Posts Tagged ‘Candice Bergen’

RICHARD’S WEEKEND MOVIE REVIEWS FROM CP24! FRIDAY MAY 18, 2018.

Richard joins CP24 anchor Nathan Downer to have a look at the weekend’s new movies including the anti-superheroism of an X-Man in training, as played by Ryan Reynolds in “Deadpool 2,” the not so literate jhoys of “Book Club,” starring Diane Keaton, Jane Fonda, Candice Bergen and Mary Steenburgen and the Canadian psycho drama “The Child Remains.”

Watch the whole thing HERE!

RICHARD’S CTV NEWSCHANNEL WEEKEND MOVIE REVIEWS FOR MAY 18.

Richard sits in with CTV NewsChannel anchor Erin Paul  to have a look at the weekend’s big releases, the return of the ‘Merc with the Mouth’ as played by Ryan Reynolds in “Deadpool 2,” the lightly erotic and life affirming “Book Club,” starring Diane Keaton, Jane Fonda, Candice Bergen and Mary Steenburgen and the Canadian psycho drama “The Child Remains.”

Watch the whole thing HERE!

CTVNEWS.CA: THE CROUSE REVIEW LOOKS AT “DEADPOOL 2” & MORE!

A weekly feature from from ctvnews.ca! The Crouse Review is a quick, hot take on the weekend’s biggest movies! This week Richard looks at the return of the ‘Merc with the Mouth’ as played by Ryan Reynolds in “Deadpool 2,” the lightly erotic and life affirming “Book Club,” starring Diane Keaton, Jane Fonda, Candice Bergen and Mary Steenburgen and the Canadian psycho drama “The Child Remains.”

Watch the whole thing HERE!

BOOK CLUB: 3 ½ STARS. “‘Sex and the City’ for a different generation.”

For the Johnson family “Fifty Shades of Grey” is the gift that keeps on giving. First Dakota Johnson became a star playing the book’s lead character in the film adaptation. Now her father, Don Johnson, appears in “Book Club,” a tale of four women inspired by the erotic novel to spice up their sex lives.

Diane Keaton, Jane Fonda, Candice Bergen and Mary Steenburgen star as life long friends at different places in their lives. Diane (Keaton) is a recent widow, federal judge Sharon (Bergen) obsesses about her decades old divorce while sensualist Vivian (Fonda) plays the field and Carol (Steenburgen), a chef who wonders if her marriage is headed for the rocks.

The pals have been getting together for book club for forty years—starting with “Fear of Flying,” Erica Jong’s controversial 1973 portrayal of female sexuality. Their lives are shaken up when Vivian brings a new book over. “Ladies I’m not going to let us become those people who stop living before they stop living,” she says. “I would like to introduce you to Christian Grey.” “Fifty Shades of Grey,” the soft core look at hard core BDSM (bondage, discipline, sadism and masochism), becomes the hit of their chardonnay soaked book club—“It says for ‘mature audiences.’” “That certainly sounds like us.”—stirring up some long forgotten desires.

Like the classic rock on the soundtrack “Book Club” is not ashamed of what it is. Predictable in the extreme, it’s a movie that understands its audience and never over reaches. Like I well-worn joke it sets up the premise, delivers a punchline and waits for the laugh. It’s comfort food, a lightly raunchy sitcom about finding love later in life. Ripe with double entendres, it’s a genial boomer sex comedy about the pleasures of listening to vinyl, connecting and reconnecting, about a generation gap and living life to the fullest.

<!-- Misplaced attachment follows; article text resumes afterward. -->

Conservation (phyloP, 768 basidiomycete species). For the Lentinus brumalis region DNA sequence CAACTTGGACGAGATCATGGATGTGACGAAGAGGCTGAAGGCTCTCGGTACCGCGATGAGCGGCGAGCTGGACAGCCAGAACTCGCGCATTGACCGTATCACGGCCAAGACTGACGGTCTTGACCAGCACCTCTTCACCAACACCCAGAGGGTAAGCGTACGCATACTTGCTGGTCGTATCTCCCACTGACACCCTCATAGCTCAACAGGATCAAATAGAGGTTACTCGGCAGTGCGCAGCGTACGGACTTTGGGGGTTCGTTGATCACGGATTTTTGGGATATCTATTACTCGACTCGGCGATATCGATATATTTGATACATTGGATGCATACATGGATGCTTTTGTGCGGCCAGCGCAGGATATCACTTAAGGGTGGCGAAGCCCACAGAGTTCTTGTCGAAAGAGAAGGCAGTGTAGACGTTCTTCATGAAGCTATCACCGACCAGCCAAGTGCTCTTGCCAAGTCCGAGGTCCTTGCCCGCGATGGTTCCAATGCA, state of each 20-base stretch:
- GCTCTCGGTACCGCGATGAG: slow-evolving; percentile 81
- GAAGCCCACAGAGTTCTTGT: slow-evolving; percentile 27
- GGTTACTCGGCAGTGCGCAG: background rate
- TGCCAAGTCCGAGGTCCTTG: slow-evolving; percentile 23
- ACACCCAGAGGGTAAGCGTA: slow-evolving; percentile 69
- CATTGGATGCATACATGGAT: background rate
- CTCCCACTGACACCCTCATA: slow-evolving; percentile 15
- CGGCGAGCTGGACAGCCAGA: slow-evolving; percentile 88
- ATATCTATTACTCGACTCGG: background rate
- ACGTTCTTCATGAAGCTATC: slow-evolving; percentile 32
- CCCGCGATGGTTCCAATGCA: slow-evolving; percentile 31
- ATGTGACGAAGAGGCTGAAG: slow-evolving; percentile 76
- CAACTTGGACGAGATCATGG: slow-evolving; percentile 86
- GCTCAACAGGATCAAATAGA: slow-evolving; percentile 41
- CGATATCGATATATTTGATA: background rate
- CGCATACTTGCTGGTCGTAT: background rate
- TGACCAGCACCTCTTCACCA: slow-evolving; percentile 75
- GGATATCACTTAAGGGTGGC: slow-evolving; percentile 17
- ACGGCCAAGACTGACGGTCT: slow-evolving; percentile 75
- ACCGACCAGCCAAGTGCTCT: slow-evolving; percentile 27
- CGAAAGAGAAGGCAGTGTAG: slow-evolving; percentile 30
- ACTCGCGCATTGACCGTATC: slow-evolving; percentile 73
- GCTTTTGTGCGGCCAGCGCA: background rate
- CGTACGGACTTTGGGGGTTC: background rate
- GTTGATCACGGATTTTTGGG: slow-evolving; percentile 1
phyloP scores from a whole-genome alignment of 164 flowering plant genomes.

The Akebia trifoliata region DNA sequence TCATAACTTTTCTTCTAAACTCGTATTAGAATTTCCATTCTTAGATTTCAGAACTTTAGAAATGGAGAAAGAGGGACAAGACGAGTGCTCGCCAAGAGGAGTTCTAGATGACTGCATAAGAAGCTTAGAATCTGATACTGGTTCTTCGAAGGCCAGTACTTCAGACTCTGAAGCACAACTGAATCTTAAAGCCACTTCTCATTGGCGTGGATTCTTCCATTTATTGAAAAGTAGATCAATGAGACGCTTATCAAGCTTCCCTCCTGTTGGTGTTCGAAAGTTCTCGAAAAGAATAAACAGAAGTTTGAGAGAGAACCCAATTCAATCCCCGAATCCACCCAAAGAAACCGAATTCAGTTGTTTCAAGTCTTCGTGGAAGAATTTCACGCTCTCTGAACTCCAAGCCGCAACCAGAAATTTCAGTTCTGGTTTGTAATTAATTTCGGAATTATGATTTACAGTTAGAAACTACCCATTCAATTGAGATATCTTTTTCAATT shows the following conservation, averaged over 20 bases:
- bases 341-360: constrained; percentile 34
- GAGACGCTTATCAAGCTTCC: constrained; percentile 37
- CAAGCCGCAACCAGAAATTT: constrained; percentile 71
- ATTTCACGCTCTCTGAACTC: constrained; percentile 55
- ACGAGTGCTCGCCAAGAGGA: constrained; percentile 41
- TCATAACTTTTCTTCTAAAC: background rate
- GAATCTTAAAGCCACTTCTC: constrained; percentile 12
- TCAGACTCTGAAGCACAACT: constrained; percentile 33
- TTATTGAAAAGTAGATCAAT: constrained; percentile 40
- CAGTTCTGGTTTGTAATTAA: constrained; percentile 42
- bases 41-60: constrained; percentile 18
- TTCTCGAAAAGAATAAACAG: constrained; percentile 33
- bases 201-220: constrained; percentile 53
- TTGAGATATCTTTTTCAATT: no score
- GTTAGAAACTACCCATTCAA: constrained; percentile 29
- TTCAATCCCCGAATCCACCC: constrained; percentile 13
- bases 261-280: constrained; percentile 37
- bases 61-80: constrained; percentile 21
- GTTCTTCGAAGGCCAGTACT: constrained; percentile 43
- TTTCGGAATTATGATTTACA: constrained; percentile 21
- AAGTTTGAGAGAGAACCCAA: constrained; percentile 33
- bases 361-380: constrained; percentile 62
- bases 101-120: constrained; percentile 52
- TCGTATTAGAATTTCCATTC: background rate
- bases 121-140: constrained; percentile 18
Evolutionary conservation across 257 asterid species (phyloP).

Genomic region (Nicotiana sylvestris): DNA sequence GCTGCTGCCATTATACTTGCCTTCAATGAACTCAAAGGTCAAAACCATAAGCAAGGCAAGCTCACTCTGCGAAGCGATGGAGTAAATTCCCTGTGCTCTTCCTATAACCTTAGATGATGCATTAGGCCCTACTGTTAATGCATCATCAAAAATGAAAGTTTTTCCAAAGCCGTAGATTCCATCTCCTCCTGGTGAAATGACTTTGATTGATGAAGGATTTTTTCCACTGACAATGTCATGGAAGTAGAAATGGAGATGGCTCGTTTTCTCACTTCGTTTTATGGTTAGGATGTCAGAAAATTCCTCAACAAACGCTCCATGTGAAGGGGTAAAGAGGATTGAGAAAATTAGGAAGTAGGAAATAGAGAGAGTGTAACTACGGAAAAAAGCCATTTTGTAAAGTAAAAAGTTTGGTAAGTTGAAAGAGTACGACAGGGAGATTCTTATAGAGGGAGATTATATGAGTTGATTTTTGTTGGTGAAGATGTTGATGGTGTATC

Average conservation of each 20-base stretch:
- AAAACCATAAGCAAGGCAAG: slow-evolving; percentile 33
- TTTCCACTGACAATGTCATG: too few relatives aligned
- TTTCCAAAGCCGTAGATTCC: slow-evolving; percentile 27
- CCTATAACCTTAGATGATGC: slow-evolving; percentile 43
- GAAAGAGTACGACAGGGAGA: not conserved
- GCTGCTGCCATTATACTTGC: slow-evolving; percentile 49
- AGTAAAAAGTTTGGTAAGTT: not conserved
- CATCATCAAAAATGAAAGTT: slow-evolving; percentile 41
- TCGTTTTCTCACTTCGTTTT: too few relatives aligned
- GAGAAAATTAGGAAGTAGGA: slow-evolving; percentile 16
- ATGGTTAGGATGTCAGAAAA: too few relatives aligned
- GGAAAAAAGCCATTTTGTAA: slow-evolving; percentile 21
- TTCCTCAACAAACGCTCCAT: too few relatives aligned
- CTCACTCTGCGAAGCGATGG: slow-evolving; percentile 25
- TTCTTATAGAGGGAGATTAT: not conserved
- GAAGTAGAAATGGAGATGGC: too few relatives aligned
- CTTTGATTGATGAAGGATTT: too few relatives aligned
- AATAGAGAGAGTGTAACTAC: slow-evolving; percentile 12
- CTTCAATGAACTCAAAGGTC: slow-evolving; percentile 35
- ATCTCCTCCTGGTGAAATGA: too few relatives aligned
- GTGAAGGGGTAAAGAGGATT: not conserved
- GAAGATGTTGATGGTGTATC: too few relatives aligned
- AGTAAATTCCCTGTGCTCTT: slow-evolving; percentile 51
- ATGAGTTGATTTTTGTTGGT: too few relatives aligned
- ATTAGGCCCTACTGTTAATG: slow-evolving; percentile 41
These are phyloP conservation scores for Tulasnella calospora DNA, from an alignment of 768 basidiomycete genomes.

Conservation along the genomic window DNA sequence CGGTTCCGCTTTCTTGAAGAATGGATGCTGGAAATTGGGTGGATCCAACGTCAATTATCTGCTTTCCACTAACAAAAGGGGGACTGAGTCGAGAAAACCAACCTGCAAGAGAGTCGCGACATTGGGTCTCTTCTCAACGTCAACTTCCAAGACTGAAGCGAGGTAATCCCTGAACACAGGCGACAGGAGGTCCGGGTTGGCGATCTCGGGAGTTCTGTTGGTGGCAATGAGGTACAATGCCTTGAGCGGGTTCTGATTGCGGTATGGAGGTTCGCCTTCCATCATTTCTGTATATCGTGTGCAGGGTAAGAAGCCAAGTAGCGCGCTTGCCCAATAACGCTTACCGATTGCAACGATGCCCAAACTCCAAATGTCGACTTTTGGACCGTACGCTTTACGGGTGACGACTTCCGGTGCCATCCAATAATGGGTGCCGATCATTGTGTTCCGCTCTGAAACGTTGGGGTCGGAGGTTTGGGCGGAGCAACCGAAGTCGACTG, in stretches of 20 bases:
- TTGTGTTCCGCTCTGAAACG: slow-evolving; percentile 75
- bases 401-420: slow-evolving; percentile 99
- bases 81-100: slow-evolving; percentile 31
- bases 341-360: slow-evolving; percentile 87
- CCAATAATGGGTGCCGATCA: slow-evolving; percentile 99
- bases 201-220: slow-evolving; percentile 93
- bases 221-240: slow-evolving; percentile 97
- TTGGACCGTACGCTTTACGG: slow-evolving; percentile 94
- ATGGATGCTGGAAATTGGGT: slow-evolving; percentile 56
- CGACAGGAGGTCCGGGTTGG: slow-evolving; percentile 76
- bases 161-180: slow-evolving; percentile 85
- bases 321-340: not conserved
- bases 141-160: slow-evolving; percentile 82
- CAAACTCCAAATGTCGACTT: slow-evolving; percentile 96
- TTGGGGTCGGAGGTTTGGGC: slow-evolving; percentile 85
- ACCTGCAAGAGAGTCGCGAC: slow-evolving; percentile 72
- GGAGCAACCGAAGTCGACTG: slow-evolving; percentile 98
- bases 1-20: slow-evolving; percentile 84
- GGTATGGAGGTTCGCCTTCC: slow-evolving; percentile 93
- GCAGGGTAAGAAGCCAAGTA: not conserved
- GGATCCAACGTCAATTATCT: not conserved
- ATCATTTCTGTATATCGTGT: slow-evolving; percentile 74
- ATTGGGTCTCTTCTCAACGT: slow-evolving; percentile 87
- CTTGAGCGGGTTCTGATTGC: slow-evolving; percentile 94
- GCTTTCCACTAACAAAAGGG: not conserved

“We’re sure not spring flowers,” says Carol. “More like potpourri,” replies Vivian. They are women of a certain age but in an industry that often ignores older women it is fun to see this quartet front and centre. Bergen wields her wit and delivery like a sabre. Steenburgen’s journey is more about her husband Bruce (Craig T. Nelson) but she brings much charm to the role. Fonda is the vulnerable sexpot, never allowing anyone to get too close (“I don’t need anyone,” she says. “That’s the secret of my success.”) while Keaton’s trademarked fluster and flap is on full display. Together they evoke “Sex and the City” for a different generation.

The men of “Book Club” are fine—Andy Garcia, Don Johnson, Richard Dreyfuss and Nelson—but it is the women, their connection and their groove that makes this movie so enjoyable.

CJAD IN MONTREAL: THE ANDREW CARTER SHOW WITH RICHARD CROUSE ON MOVIES!

Richard sits in on the CJAD Montreal morning show host Andrew Carter to talk about the return of the ‘Merc with the Mouth’ as played by Ryan Reynolds in “Deadpool 2,” the lightly erotic and life affirming “Book Club,” starring Diane Keaton, Jane Fonda, Candice Bergen and Mary Steenburgen and the Canadian psycho drama “The Child Remains.”

Listen to the whole thing HERE!

THE MEYEROWITZ STORIES (NEW AND SELECTED): 3 ½ STARS. “highbrow (ish) humour.”

Fans of Adam Sandler’s patented man-child character will be pleased to note he revives it for his newest film “The Meyerowitz Stories (New And Selected).” But those not enraptured with his childlike alter ego shouldn’t write this movie off. For the most part Sandler’s new one leaves the lowest-common denominator jokes behind in favour of highbrow (ish) humour. In other words, this is more “Punch Drink Love,” less “Billy Madison.”

Dustin Hoffman is Harold Meyerowitz, embittered sculptor, former art professor and walking, talking embodiment of New York neurosis. He’s also father to Danny (Sandler), Matthew (Ben Stiller) and Jean (Elizabeth Marvel). Harold is a crusty old man, self-centered and very aware of his lack of legacy. Newly divorced Danny has moved into the Greenwich Village home Harold shares with his fourth wife, Maureen (Emma Thompson).